Ashton-Kirk, Criminologist (1918)

Ashton-Kirk, Criminologist (1918) - John T. McIntyre This novel features a colourful sidekick for Ashton-Kirk: Bat Scanlon, fighter and gym owner. Scanlon is pretty obviously the brawn to A-K's brain.

A "well-known clubman", Thomas Burton, estranged from his family, is found murdered at the home shared by his son and daughter. There is a glamorous actress, Nora Cavanaugh, beloved of Bat, who just so happens to be separated (not divorced) from Burton. He had been pestering her for money.

Ashton-Kirk's investigations give the author opportunity for word pictures of various contemporary urban scenes outside the usual haunts of a middle-class reader: an illegal gambling establishment, a Chinese restaurant, and fisticuffs between professional fighters, for instance. However, detailed description isn't McIntyre's forte - instead he advances his characters through his red herrings with lots of dialogue.

The main red herring is Nora the actress, the theft of whose diamonds is contemporary with the murder. To Bat Scanlon's dismay, she seems to develop into the primary suspect. To further complicate matters, Frank Burton, the son, confesses to the murder while held in custody, but it is unclear whom he is protecting.

It turns out to be a double red herring: two near unknowns, introduced near the end of the book, turn out to be the evildoers, eliminating both the obvious female (Nora) and the less obvious (Mary, Frank's sister, whom he was protecting).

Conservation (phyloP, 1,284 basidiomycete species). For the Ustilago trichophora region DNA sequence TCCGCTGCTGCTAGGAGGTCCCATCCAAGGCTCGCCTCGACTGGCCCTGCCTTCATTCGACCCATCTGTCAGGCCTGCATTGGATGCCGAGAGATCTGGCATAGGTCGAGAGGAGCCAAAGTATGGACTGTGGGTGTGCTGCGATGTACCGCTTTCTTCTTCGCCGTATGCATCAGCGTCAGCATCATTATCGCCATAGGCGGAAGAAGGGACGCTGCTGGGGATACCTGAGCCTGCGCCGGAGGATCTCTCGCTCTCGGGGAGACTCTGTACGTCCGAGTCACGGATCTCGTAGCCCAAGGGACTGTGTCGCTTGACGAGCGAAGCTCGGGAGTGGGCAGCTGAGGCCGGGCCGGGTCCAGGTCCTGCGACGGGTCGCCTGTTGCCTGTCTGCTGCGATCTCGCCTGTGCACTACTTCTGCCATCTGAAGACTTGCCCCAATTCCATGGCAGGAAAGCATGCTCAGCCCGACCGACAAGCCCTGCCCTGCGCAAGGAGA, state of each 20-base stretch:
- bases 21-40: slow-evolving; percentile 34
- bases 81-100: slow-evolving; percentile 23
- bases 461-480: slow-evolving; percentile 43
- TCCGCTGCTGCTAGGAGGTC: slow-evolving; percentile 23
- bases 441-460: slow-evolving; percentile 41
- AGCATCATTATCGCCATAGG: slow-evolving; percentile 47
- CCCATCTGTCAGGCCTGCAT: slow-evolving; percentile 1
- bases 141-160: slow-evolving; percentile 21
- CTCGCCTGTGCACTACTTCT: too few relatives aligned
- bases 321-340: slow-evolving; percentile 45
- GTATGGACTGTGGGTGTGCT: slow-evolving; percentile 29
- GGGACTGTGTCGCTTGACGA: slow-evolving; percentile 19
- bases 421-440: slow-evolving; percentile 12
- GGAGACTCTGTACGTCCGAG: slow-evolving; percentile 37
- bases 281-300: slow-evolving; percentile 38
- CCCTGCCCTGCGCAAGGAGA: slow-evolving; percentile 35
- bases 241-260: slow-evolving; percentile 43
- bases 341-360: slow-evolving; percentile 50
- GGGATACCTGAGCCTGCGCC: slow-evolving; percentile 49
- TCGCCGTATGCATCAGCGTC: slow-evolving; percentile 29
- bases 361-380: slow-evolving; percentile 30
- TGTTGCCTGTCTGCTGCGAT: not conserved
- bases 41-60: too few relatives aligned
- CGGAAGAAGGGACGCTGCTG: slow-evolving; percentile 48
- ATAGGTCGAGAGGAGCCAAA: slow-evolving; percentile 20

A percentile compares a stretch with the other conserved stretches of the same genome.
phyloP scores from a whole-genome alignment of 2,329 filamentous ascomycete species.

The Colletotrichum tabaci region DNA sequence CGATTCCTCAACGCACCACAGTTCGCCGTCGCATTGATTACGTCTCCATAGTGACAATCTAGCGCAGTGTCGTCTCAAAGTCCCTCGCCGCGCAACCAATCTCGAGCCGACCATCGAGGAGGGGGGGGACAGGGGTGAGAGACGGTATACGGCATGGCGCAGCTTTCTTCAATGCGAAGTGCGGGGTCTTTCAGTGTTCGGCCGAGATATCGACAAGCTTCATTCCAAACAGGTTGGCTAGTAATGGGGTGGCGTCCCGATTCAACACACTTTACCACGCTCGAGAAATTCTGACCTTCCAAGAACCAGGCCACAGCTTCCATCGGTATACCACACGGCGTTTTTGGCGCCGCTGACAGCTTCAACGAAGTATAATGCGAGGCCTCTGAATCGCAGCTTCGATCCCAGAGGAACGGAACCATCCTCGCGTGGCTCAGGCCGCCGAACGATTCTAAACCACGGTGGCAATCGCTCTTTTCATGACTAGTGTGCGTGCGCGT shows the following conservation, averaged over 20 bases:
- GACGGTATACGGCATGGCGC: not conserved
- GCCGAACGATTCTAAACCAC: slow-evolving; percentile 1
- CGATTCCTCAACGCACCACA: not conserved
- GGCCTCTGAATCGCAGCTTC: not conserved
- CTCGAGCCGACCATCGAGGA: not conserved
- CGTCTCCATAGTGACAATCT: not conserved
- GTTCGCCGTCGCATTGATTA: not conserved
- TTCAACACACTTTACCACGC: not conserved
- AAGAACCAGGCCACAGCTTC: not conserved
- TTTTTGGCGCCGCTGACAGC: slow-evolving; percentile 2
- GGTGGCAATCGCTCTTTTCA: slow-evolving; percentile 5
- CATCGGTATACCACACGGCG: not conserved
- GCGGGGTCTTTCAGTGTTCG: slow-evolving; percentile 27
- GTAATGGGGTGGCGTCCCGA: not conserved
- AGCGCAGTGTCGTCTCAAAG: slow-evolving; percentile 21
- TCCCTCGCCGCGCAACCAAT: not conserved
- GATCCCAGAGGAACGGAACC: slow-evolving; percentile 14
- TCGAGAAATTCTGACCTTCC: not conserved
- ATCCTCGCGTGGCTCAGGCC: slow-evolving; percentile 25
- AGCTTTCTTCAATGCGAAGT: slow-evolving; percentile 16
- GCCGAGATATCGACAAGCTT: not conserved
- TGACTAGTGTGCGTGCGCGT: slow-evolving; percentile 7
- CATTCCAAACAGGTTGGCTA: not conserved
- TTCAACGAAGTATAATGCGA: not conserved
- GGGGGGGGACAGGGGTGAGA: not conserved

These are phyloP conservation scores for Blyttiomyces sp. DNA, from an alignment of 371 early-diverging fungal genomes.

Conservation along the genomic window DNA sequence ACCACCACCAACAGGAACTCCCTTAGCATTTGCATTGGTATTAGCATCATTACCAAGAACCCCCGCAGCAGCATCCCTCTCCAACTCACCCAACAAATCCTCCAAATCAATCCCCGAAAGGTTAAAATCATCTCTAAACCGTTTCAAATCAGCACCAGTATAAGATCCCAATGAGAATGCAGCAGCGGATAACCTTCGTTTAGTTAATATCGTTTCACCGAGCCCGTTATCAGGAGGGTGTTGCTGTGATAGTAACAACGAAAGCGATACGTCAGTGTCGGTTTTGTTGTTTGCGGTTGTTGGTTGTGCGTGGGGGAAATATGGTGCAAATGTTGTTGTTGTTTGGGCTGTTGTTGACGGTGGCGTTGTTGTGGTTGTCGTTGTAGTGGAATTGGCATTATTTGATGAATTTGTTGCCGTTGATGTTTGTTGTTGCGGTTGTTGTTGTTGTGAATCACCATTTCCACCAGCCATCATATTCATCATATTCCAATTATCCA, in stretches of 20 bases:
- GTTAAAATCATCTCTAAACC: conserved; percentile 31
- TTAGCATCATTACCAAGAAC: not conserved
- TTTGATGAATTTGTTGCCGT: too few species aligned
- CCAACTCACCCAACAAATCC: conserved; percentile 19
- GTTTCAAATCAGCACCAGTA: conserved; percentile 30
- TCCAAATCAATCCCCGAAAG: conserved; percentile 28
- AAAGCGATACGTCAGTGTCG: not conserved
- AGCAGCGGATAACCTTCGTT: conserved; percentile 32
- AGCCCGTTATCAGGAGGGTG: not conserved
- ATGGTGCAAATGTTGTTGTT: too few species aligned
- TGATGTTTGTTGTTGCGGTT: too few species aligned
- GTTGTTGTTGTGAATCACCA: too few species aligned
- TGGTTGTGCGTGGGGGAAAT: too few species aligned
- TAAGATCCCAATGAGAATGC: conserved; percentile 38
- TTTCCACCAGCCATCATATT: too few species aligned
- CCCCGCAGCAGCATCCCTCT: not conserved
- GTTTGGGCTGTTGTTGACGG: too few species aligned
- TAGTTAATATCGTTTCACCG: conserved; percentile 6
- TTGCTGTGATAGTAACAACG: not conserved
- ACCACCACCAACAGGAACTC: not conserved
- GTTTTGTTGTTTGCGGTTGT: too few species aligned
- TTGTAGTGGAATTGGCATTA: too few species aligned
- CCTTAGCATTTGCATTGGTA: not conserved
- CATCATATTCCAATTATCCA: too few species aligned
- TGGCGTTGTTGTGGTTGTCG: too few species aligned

I found myself thrown out of the narrative a number of times by racial/national stereotypes (mostly conveyed through "accents"). One of the main villains is characterized as Swiss, but is referred to as Dutch on one page, making me think McIntyre wasn't too worried about phonological accuracy so long as he could suggest "foreign villain"! The use of casual racist terms like "chinks" is of its time, and appropriate in the mouths of the characters, such as a burglar, who say them, but still a bit bumpy for a modern reader. Some passages, by contrast, are disconcertingly modern, such as the discussion Bat has with his criminal friend about trading in "snow" and "dope".

Despite the merciless prolonging of the two female red herring stories, which I found made the ending seem both abrupt and unsatisfactory, I did enjoy this mystery quite a bit.